VeryvellTM is a hemp-derived, adaptogenic, sparkling CBD water now available to Colorado-based consumers in three flavours: Focus (Grapefruit Tarragon), Mind & Body (Strawberry Hibiscus) and Unwind (Blueberry Lavender). VeryvellTM is Powered by HEXOTM, the recognized quality and innovation behind award-winning products.

“We are excited to launch VeryvellTM in Colorado through Truss CBD USA, in collaboration with our partner, Molson Coors. Our joint venture with Molson Coors Canada saw Truss Beverage Brands become the number one choice for consumers in Canada and we are expecting similarly great results in the US.” said HEXO CEO and co-founder Sebastien St-Louis. “We have near-term plans to invest additional capital in the USA to support Truss CBD USA and to further execute on our Powered by HEXOTM strategy with other potential CPG partners, outside of beverages, with whom we are currently in ongoing negotiations.”

VeryvellTM is produced and distributed within Colorado state lines following the state’s established regulatory framework for hemp-derived CBD in food and beverages and is exclusively distributed by Coors Distributing Company. Truss CBD USA is distinct from Truss Beverages, Molson Coors and HEXO’s joint venture in Canada that focuses on non-alcoholic, cannabis-infused beverages.

Oregon Liquor Control Commission Licensing Director Message: Marijuana Licensing Streamlining Update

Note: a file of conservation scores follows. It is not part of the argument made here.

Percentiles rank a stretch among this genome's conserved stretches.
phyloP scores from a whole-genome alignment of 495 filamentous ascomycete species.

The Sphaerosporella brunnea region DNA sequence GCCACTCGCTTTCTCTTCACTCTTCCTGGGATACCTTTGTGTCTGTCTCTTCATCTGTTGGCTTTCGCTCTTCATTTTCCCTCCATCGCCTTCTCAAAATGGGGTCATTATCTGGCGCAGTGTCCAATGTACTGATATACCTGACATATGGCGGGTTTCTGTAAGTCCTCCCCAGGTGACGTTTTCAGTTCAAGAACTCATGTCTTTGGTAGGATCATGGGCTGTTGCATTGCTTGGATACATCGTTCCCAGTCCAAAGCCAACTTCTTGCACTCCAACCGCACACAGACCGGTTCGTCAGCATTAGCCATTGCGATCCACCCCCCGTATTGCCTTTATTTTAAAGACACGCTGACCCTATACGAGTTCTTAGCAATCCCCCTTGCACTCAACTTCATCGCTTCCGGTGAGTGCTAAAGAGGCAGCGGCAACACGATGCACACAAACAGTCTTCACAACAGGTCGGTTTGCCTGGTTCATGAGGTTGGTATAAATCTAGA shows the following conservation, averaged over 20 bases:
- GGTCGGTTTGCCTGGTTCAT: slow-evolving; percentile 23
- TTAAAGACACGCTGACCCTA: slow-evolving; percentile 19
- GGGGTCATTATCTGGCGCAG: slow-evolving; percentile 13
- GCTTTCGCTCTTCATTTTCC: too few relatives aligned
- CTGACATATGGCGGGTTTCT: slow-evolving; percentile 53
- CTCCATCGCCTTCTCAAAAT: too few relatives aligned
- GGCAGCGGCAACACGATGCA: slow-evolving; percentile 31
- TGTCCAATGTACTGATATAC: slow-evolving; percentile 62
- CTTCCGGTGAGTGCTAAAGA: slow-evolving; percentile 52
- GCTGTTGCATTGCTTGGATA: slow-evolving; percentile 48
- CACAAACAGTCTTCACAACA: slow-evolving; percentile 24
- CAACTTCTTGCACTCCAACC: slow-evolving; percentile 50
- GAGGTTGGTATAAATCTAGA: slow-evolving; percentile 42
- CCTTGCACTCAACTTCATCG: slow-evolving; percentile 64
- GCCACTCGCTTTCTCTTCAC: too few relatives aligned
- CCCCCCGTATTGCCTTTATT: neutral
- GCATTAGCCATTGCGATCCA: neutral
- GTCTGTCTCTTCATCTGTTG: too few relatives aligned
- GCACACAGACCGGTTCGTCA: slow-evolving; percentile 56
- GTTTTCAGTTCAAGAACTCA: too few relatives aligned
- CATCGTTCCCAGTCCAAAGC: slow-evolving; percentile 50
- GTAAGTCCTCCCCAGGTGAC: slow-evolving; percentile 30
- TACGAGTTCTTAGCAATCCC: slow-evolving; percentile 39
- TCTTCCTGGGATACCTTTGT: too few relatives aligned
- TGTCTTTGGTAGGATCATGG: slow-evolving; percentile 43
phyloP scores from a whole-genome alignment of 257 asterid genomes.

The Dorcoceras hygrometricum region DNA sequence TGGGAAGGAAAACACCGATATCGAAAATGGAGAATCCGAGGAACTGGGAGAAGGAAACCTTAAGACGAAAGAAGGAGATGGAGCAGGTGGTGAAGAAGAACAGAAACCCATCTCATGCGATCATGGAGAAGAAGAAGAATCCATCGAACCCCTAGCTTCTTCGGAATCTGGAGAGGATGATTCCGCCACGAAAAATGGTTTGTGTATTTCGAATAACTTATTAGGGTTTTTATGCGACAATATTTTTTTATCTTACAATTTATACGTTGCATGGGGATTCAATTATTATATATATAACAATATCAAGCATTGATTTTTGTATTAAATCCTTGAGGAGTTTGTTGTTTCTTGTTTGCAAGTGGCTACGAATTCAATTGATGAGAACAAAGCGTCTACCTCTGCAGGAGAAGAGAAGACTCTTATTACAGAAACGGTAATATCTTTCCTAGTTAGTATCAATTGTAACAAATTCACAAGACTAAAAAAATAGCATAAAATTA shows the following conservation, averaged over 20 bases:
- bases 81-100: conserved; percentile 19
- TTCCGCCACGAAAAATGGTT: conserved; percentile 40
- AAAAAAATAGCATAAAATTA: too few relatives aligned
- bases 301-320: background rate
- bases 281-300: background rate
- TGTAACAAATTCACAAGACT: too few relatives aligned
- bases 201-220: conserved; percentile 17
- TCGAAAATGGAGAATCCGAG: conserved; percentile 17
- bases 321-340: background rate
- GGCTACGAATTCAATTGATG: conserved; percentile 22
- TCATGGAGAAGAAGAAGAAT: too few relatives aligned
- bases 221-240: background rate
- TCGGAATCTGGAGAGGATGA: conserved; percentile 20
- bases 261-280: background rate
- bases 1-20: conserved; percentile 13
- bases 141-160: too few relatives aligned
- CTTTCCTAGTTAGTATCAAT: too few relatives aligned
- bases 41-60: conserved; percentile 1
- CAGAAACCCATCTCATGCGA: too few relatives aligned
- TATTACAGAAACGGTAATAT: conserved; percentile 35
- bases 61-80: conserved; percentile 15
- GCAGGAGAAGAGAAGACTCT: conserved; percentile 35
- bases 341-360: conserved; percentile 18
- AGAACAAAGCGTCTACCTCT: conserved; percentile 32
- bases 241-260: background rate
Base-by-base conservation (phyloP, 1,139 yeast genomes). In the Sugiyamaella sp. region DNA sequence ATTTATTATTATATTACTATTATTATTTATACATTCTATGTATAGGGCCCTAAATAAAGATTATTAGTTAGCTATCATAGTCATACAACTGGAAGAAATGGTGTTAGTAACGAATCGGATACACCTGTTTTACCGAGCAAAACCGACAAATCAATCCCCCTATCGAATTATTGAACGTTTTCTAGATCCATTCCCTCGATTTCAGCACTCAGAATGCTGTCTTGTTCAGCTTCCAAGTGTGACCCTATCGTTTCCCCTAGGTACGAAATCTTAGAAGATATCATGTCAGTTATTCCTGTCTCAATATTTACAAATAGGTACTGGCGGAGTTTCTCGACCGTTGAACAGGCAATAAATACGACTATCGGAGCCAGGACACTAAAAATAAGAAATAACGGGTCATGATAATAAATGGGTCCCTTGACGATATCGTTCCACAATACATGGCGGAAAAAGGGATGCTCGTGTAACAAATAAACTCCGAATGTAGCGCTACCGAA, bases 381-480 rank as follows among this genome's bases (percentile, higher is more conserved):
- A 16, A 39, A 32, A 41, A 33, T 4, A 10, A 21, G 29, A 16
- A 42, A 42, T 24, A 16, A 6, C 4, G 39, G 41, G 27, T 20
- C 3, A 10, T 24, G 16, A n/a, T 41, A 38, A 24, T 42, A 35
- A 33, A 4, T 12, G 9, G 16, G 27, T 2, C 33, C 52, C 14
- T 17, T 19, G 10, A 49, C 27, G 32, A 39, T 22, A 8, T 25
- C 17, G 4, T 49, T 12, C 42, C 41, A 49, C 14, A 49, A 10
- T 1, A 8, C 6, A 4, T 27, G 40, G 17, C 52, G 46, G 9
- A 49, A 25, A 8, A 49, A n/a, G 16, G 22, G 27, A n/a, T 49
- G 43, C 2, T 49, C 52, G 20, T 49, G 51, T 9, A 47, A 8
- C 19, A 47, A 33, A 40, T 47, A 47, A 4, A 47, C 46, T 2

January 8, 2021

A Phased Approach

Early in 2020 because interest to enter Oregon’s expanding recreational marijuana market continued to grow, it became clear that we needed a new approach for processing marijuana license applications. In response, my staff and I conducted a program evaluation in March 2020, to identify opportunities for improvement throughout the licensing program. Aside from the need for our staffing resources to grow to match the industry’s requirements (which we will continue to address with our legislative partners) we developed a formal year-long improvement strategy outlined below in three phases.

Phase 1: Streamlined license renewal process (Complete)

This included reducing the complexity of renewal applications, making licensing system updates and updating internal processes regarding renewals. Improvements to our renewal system went live August 4, 2020.

Outcome: Marijuana license renewals process times have been reduced from an average of 347 days from submission in Q4 2019, to 156 days from submission in Q4 2020. Current licensees should realize these improvements at their next renewal period occurring after August 4, 2020.

 

Phase 2: Removal of Pre-licensing Inspections and streamlining workflows (Complete)

In April 2020, the Commission eliminated the requirement to conduct pre-licensing onsite inspections before issuing a license, and during last summer we made improvements to licensing workflows by reducing redundant routine reviews of work and providing more empowerment to staff. Our evaluation showed this was taking as much as 40-50% of the processing time for new applications; these improvements removed that constraint.

Outcome: Marijuana license application process times from assignment have been reduced from an average of 168 days in Q4 2019 to the average of 61 days in Q4 2020.

 

Phase 3: Entrusting the Industry (Complete)

The overall philosophy of this change was rethinking how we address marijuana licensing. Specifically, phase 3 changes reduced the level of scrutiny for applicants who have already been vetted and previously licensed. Further, the agency reassigned personnel and added contract workers to solely focus on licensing activity. The Commission also approved “streamlining licensing,” rule changes at our October 15, 2020 Commission meeting.